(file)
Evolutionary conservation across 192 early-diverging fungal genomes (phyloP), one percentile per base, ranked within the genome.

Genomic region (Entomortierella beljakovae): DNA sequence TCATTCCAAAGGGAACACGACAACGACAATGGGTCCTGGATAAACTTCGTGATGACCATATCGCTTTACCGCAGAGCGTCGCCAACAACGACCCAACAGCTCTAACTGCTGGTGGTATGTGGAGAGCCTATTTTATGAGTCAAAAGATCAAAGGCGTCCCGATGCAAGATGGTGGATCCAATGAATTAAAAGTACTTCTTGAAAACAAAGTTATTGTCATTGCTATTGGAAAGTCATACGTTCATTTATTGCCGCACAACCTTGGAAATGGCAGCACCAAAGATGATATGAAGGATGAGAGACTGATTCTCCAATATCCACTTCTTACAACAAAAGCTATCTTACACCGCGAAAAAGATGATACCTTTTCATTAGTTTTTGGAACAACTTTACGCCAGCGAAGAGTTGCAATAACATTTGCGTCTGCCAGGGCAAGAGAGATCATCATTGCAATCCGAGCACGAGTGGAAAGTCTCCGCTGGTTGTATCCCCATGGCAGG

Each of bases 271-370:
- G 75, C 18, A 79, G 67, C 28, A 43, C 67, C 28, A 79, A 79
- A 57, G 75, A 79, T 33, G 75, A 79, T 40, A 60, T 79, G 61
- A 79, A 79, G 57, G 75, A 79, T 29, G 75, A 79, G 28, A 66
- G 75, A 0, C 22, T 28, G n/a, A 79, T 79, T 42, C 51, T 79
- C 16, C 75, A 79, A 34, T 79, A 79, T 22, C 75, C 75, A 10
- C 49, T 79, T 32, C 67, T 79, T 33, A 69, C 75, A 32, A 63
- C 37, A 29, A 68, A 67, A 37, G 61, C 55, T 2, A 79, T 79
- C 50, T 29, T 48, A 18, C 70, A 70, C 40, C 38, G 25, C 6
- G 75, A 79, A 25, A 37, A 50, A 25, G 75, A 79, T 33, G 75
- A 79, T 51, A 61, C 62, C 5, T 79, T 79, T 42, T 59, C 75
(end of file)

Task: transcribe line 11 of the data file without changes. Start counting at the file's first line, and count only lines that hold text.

- C 50, T 29, T 48, A 18, C 70, A 70, C 40, C 38, G 25, C 6